AL-MUKALLA: Yemen was forced to use the military option to pressure the Iranian-backed Houthis to come to the negotiating table since they never complied with peace deals, the country’s ambassador to the US has told Arab News.
“The military option has never been our choice or something that we initiated,” Ahmed bin Mubarak said.
“The government has always sought peace since the beginning of the war by signing the Peace and National Partnership Agreement,” he said, referring to the first peace deal that the internationally recognized government signed with the Houthis, which was designed to defuse the tension caused by the rebels’ takeover of Sana’a.
Fighting in Yemen has escalated over the past couple of months following Houthi drone and missile attacks that killed more than 110 soldiers and civilians at a military base in the city of Marib.
The Houthis intensified attacks on government forces in Nehim, outside Sana’a, Marib’s Serwah and the northern province of Jawf.
Hundreds of soldiers and civilians have been killed since early last month.
The Yemeni ambassador said that the latest Houthi escalation in shelling and fighting coincided with intensive diplomatic efforts by the UN envoy to Yemen and European diplomats who sought to break the impasse in peace talks.
The escalation during peace efforts, Bin Mubarak said, is a sign that the Houthis are not serious about peace.
“Any concrete advance in peace efforts and addressing important issues are always matched with an escalation by the Houthis. We have no other choice but to defend ourselves against the escalation,” he said, adding that the Houthis read concessions by the government as signs of weakness. Instead of reciprocating the concessions by making similar concessions, they launched attacks on government forces.
“The intensity of Houthi attacks on Jawf shows that they have been preparing for the escalation for a long time,” Bin Mubarak said.
Bin Mubarak, who holds a Ph.D. in business administration from Baghdad University, was President Abed Rabbo Mansour Hadi’s chief of staff when Houthis seized the capital and placed Hadi under house arrest in early 2015.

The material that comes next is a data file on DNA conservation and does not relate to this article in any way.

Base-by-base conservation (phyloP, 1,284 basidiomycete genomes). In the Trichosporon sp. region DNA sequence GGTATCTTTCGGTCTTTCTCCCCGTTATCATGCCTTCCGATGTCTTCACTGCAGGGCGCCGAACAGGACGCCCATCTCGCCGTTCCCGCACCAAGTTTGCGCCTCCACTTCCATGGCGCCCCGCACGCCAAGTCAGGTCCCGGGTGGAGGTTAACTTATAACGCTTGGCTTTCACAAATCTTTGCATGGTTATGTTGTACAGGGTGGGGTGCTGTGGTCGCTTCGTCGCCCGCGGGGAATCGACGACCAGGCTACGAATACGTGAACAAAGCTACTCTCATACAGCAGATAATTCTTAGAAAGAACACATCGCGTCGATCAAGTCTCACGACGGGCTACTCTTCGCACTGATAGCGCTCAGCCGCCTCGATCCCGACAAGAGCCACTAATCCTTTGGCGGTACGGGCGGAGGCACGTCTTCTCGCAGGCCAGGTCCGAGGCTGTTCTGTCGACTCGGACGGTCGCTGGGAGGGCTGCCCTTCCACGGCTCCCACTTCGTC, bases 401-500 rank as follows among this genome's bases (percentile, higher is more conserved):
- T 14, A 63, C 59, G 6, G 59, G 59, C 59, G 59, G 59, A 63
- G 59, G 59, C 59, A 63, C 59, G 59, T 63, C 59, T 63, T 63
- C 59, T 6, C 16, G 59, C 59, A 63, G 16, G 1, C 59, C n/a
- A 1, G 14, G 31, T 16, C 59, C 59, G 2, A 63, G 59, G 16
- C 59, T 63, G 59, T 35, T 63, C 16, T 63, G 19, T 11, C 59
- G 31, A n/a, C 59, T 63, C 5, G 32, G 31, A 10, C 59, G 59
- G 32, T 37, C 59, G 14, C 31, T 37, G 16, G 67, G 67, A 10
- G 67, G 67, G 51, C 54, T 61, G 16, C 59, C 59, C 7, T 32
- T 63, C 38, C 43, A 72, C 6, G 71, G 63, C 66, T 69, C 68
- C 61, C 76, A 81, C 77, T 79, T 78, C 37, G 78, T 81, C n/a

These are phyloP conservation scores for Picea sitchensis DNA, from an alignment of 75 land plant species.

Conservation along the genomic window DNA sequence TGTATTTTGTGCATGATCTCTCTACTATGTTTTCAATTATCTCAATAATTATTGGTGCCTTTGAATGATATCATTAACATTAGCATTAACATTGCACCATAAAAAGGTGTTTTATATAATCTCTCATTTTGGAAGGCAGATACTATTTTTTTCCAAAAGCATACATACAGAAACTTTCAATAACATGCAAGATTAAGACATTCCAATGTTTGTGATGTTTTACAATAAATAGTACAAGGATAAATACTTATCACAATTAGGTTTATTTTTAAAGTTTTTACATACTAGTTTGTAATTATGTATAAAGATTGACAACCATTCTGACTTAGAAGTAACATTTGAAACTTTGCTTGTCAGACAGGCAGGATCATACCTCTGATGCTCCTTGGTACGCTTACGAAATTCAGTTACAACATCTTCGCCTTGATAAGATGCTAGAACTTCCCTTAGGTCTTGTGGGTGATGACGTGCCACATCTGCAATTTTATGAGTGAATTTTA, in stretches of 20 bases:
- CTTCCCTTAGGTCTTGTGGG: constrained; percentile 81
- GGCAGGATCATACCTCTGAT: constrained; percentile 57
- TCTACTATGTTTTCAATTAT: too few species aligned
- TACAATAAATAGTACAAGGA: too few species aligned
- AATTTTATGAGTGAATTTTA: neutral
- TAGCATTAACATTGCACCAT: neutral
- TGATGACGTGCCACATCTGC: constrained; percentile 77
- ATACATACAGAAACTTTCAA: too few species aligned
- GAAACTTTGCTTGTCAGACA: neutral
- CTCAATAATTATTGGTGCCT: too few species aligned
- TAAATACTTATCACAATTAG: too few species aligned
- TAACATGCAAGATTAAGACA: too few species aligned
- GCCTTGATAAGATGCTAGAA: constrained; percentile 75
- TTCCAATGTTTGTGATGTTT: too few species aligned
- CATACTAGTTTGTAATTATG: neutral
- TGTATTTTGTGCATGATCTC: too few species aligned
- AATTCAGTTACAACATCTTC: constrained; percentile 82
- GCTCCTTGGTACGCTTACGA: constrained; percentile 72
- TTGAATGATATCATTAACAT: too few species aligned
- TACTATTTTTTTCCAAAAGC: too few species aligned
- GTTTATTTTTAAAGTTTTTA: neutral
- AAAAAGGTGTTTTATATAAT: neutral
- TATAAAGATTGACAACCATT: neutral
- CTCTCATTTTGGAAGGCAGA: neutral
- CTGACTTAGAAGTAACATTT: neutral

He was detained by the Houthis for two weeks. In July 2015, he was appointed as ambassador of the Republic of Yemen to the US. He has served as a senior adviser in Yemeni government delegations during the several rounds of UN-brokered peace talks in Geneva, Biel and Kuwait.
He is also nonresident ambassador of Yemen to Brazil.
Last year, fighting on major battlefields largely subsided as UN Yemen Envoy Martin Griffiths announced that the number of air strikes by the Saudi-led coalition dropped by nearly 80 percent.
Those signs were seen as goodwill indicators by the Saudi-led coalition and the Yemeni government. In 2019, many Yemen watchers predicted that the country was inching closer to a peace deal.
The mood changed when Houthis bombed a mosque and killed 100 soldiers.
“We are now far from peace as a result of the escalatory steps taken by Houthis on more than one front,” he said. The military pressure in the western province of Hodeida convinced the Houthis to go to Stockholm to sign a peace deal with the government in 2018, he said.
“Without the Hodeida (military) operation and reaching 3 km
from Hodeida seaport, the Houthis would not have come to Stockholm.”
The Yemeni diplomat links the government’s participation in future talks with the Houthis to making progress in the implementation of Stockholm Agreement terms.
“We have reiterated that there should be confidence-building measures to show that this group (the Houthis) are serious. We cannot accept that the international community asks for pushing forward and forgetting what happened,” he said, adding that there had been no big change on the ground since the Stockholm Agreement. The Houthis have not pulled out of Hodeida seaport or agreed to stop hostilities in the city.
In March, Yemenis will mark the fifth anniversary of the Saudi-led military operation that titled the balance of the war in favor of government forces. Bin Mubarak said that the Saudi-led coalition disrupted Iranian designs in Yemen and salvaged Yemeni and Arab national security.
“Without this intervention, Iran would have expanded its influence in the region and fulfilled its dream of seizing control of four Arab capitals,” he said.
Regarding the power-sharing agreement that the government signed with the separatist Southern Transitional Council in Riyadh last year, Bin Mubarak said that the agreement has unified the Yemeni forces that oppose Iran’s scheme in Yemen. His government is still committed to the deal despite failing to meet some deadlines.
“We fully trust the brothers in the Kingdom of Saudi Arabia and are convinced that they will make every effort to pressure the parties to implement the terms of the agreement,” he said. The implementation of the agreement would pave the way for long-sought reform in the government’s security and military bodies, he said.